From this we would expect that the average temperature of Venus to be slightly shy of twice Earth’s average temperature. Earth’s average temperature is 15 degrees C, or 288 Kelvin, while Venus’ is 737 K, which is a great deal more than we expect it to be (we expected it to be about 550 Kelvin). In other words, there’s about 186 degrees worth of extra heat which are a result of the enhanced greenhouse effect brought on by an atmosphere which is mostly .
Isn’t it the pressure?
One skeptic with whom I locked horns on the internet over this, aside from calling me many names, claimed that the real reason that Venus was so hot was because of the atmospheric pressure, and not the . It is true that Venus has almost a hudred times the atmospheric pressure as Earth, but why is this so? Venus’ mass is about 81.5% that of the Earth’s, so we would expect the atmospheric pressure to be less (all other things being equal, atmospheric pressure is determined by a planet’s gravity – think of pressure at the surface as the weight of the entire column of air directly above).
Of course, all things are not equal. molecules are heavier than either nitrogen or oxygen molecules (the most commonly-found molecules in our atmosphere). Owing to the mass of and gravity, Venus has more molecules of atmosphere than the Earth. How can we be sure that it wasn’t Venus’ atmospheric pressure that caused the higher temperature?
Let’s Ignore Temperature (for now)
As before, with the distance to the sun, we can calculate what the pressure should be without taking into account the temperature, and thus ignoring the greenhouse effect (which is something that global warming deniers have a tendency to do anyway, so they should be able to follow this more easily).
First, the total mass of the atmosphere of Venus is kg, while the Earth’s is kg which means that Venus’ atmosphere is about 94 times heavier than the Earth’s. However, the average molecular weight of the our atmosphere is 28.97g per mole, while Venus’ is 43.54g per mole which means that a chunk of Venusian atmosphere is going to take up about two-thirds the volume of a chunk of our atmosphere of identical weight. What this means is that, even though Venus’ atmosphere is 94 times heavier than ours, there are only about 63 times as many molecules in its atmosphere as ours.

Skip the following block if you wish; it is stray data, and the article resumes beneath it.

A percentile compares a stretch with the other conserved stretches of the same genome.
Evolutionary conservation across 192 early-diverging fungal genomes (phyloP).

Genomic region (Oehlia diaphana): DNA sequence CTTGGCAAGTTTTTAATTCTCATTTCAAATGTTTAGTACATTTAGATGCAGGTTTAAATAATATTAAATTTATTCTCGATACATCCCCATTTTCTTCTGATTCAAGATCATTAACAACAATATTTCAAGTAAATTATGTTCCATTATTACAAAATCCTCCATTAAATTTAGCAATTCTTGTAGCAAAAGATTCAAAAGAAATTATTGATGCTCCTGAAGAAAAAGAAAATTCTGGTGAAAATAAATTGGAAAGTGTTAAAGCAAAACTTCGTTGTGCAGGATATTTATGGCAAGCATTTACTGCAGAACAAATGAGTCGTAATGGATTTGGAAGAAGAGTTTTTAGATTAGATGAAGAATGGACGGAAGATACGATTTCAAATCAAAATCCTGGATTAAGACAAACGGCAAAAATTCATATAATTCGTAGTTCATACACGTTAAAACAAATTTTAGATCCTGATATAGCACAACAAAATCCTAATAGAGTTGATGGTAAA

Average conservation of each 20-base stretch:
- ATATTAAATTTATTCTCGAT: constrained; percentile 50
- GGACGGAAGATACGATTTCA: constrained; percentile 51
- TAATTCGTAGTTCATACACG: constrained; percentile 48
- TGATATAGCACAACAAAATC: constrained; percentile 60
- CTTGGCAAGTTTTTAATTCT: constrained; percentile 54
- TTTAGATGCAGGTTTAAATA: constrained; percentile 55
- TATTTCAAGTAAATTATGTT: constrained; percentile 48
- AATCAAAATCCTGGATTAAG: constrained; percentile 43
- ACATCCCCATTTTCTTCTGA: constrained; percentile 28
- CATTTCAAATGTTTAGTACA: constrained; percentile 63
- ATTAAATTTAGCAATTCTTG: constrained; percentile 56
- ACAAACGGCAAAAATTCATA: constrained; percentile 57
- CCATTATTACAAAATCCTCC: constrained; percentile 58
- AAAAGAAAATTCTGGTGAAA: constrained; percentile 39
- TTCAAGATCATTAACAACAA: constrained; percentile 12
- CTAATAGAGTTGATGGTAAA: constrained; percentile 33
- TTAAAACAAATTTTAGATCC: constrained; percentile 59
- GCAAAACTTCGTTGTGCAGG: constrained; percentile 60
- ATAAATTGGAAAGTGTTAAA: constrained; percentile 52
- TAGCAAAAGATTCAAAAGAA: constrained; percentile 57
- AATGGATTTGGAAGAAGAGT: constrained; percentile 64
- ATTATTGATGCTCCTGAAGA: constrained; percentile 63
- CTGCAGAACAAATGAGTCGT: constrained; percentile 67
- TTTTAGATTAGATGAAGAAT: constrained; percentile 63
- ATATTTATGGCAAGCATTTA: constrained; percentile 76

Determining the volume of the atmosphere is somewhat more problematic since it’s hard to know where to draw the line for the top of the atmosphere. Since we’re only interested in ratios between the Earth and Venus, we can pick an arbitrary but comparable point on both planets, and I have chosen the scale height, as it appears on the NASA factsheets (see footnotes).3 The scale height for Venus’ atmosphere is 15.9km, while the Earth’s is 8.5km. Taking the radius of Venus to be 6051.8km and Earth’s to be 6371.0km, we end up with cubic kilometers for Venus’ (lower) atmosphere, and cubic kilometers for the Earth, meaning that the volume of Venus’ atmosphere is about 1.69 times that of Earth’s .
You should remember from high school chemistry, the ideal gas law where p is pressure, V is volume, n is the number of molecules (or mole – the first four letters in the word “molecule”), R is the universal gas constant (it’s the product of the Bolztmann constant and Avogadro’s number), and T is temperature. We could spend some time calculating all the actual numbers, but since we’re really just interested in the difference between the Earth and Venus, we can use the ratios. Since we’re ignoring the greenhouse effect, we keep temperature a constant, so to figure out the pressure change, all we need to do is divide the number of molecules by the space we’ve crammed them into (which makes intuitive sense, when you think about what “pressure” means). Recall that Venus’ atmosphere has about 62.75 times more molecules in its atmosphere, but also has 1.69 times the space to fit them into. This gives us a pressure ratio of about 37.13, which is much lower than the observed one of 92 (Venus 92 bars, vs Earth 1.01 bars).
If however we also put in the ratio in temperature (737K / 288K = 2.56), we end up with which is (surprisingly, considering rounding errors) quite close to the observed pressure ratio.
Science is transparent, it is repeatable, and it doesn’t really care about anyone’s politics or opinion
I encourage the interested reader to repeat the calculations to confirm for yourself that mainstream science isn’t just a massive conspiracy to keep down the poor, underprivileged oil companies trying to shine a light on the socialist conspiracy/gay agenda scaremongering of money-grubbing, wealth-redistributing climate scientists. Science is transparent, it is repeatable, and it doesn’t really care about anyone’s politics or opinion. I also encourage everyone to read through my other Earth Debate articles, since education and understanding are our best weapons against misinformation and ignorance. After all, knowledge is a non-rival good, and it won’t cost us the Earth.
- Venus factsheet: http://nssdc.gsfc.nasa.gov/planetary/factsheet/venusfact.html ↩
- Earth factsheet: http://nssdc.gsfc.nasa.gov/planetary/factsheet/earthfact.html ↩
- The scale height is the height interval in which the atmospheric pressure changes by a factor of e – the base of natural logarithms (2.7183…) ↩